From the National Science Foundation comes this story about new technology that can see through ice and permafrost to discover hidden hydrologic features in the ground below. Recently tested at the McMurdo Dry Valleys area of Antarctica, scientists were pleased with the results. “In a matter of a few weeks, SkyTEM has revealed more about deep hydrological systems in the McMurdo Dry Valleys than what has been gleaned from a long series of heroic drilling and geophysical campaigns since the 1970s,” said Slawek Tulacyk of the University of California at Santa Cruz.
Today I thought we might find out more about the McMurdo Dry Valleys in the usual way (5 facts from page 5 of the Google results.)
1. From the Daily Galaxy: The McMurdo Dry Valleys are frigid and dry, with no spring snowmelt and no possibility of rain, but the sandy soils there show moist patches in the spring. The salty soils actually suck moisture out of the air, allowing organic matter to grow. It is possible the same process could take place on Mars or other planets.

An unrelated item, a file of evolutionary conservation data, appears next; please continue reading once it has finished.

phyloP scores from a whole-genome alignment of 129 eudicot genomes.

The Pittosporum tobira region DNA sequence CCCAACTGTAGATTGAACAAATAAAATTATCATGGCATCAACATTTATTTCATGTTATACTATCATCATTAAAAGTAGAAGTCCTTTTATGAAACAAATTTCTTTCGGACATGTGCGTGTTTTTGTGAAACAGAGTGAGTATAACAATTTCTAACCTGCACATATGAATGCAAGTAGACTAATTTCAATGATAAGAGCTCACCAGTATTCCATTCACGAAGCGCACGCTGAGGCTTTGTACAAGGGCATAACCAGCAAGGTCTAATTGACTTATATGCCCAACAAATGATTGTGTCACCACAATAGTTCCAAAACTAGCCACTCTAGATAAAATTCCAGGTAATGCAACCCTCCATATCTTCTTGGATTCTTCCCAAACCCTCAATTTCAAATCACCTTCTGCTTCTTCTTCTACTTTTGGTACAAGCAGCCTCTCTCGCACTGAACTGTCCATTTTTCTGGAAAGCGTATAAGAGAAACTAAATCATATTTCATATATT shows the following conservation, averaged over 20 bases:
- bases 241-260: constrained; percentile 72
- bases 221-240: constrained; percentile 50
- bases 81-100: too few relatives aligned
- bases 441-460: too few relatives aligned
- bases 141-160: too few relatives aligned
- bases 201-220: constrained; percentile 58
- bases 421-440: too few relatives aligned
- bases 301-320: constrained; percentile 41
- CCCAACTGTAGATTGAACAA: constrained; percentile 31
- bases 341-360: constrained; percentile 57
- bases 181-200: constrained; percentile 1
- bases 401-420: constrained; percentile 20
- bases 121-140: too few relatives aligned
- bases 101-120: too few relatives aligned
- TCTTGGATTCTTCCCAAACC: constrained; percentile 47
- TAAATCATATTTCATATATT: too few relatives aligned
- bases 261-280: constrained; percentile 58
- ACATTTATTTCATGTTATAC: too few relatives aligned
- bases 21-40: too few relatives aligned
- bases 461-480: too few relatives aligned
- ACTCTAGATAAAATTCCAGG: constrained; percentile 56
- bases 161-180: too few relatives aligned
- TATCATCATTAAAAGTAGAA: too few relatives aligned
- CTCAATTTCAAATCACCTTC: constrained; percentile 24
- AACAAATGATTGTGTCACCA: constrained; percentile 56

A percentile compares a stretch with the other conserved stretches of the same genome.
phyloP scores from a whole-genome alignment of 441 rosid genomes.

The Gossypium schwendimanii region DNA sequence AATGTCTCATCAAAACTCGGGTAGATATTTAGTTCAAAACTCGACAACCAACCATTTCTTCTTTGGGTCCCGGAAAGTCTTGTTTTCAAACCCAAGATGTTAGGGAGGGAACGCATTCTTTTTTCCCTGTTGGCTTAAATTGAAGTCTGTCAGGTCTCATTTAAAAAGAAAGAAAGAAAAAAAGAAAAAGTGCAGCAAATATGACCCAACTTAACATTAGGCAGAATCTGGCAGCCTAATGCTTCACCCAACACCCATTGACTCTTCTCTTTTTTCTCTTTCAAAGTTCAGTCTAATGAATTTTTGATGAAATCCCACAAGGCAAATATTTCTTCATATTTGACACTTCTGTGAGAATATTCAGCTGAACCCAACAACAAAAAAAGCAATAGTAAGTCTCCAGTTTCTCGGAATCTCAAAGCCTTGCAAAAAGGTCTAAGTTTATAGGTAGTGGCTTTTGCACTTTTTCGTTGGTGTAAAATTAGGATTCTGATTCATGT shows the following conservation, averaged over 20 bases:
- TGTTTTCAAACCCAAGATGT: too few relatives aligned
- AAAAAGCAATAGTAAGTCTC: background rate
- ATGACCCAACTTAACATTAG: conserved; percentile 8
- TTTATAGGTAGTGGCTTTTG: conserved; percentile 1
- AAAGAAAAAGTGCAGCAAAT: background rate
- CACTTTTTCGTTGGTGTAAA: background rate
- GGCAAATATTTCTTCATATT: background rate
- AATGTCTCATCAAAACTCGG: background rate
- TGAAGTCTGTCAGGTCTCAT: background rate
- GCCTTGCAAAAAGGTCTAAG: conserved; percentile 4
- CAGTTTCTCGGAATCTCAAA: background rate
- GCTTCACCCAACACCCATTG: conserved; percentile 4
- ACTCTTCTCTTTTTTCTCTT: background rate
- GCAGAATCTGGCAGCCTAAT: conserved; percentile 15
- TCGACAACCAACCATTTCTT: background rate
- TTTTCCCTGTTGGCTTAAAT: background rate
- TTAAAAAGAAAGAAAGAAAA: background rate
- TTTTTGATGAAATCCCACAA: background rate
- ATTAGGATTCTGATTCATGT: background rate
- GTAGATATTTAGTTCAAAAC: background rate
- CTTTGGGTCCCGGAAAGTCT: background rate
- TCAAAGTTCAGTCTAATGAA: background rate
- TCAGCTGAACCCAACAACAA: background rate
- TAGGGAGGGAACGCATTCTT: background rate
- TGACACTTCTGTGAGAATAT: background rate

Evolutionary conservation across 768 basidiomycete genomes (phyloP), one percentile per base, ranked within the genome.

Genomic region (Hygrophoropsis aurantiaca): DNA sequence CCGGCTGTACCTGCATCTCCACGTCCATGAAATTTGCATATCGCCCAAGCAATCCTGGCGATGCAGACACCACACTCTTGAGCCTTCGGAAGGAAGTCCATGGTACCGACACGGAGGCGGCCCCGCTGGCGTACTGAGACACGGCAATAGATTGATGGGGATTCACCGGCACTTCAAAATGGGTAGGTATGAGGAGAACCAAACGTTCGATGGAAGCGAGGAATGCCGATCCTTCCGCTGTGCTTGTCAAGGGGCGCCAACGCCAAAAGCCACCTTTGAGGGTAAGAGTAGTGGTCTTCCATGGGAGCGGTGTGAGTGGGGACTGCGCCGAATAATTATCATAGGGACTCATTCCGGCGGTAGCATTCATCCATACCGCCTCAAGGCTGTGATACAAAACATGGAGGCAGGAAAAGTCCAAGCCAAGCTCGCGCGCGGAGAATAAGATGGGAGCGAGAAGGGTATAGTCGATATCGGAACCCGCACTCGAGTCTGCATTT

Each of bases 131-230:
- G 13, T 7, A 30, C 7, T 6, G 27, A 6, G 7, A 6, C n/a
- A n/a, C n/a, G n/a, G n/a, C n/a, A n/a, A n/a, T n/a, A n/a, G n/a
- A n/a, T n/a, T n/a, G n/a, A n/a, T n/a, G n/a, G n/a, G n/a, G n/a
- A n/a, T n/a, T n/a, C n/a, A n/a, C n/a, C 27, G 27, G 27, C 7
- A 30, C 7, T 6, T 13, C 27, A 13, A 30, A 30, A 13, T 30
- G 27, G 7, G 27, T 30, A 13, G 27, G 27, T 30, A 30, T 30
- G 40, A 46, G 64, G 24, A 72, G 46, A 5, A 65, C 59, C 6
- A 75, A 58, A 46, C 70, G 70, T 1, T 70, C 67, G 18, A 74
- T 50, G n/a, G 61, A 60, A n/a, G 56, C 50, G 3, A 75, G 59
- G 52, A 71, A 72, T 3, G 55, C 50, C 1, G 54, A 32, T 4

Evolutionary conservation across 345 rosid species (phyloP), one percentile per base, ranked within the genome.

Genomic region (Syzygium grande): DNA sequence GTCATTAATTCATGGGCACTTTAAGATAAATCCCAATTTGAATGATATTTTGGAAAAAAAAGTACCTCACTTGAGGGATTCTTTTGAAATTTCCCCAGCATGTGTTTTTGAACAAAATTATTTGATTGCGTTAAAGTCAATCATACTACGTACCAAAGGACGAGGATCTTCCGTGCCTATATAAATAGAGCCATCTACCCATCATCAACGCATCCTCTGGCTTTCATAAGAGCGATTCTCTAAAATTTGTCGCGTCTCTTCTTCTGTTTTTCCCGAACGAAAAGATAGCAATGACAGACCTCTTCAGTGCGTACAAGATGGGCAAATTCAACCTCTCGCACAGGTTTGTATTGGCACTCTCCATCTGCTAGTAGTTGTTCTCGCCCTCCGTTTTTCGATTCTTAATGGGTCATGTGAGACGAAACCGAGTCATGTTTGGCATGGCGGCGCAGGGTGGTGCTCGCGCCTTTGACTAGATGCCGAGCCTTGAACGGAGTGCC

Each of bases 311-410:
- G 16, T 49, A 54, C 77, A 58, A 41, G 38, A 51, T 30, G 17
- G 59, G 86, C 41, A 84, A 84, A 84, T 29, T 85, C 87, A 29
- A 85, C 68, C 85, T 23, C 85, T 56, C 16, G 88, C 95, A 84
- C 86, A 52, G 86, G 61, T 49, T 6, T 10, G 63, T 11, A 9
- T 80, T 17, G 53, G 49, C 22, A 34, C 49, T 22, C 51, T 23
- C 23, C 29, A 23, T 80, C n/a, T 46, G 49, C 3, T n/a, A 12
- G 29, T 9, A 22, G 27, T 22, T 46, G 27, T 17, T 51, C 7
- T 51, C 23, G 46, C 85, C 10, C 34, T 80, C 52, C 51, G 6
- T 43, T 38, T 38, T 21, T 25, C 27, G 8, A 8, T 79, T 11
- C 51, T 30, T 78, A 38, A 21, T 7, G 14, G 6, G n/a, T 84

3. It’s pretty unusual to find a Wikipedia result on page 5, so I am including this list of 329 McMurdo Dry Valley pages. Some of them are probably stubs, so get busy!
4. In the McMurdo Dry Valleys of Antarctica, microorganisms colonize the pore spaces of exposed rocks and are thereby protected from the dry conditions outside according to a paper by de la Torre and others.
5. The website “Famous Wonders” asserts of the McMurdo Dry Valleys: “There are numerous tourist hot spots there where residents can give you an amazing tour around.” And “Did you know that the waters can actually be of great help to your skin ailments? The only problem is that you are in a rather extremely cold place. Don’t let it stop you since even in our countries where the weather dips below zero, submerging in the icy water actually provides many positive benefits to your body.”
Kinda makes you wonder what sort of pipe they were passing!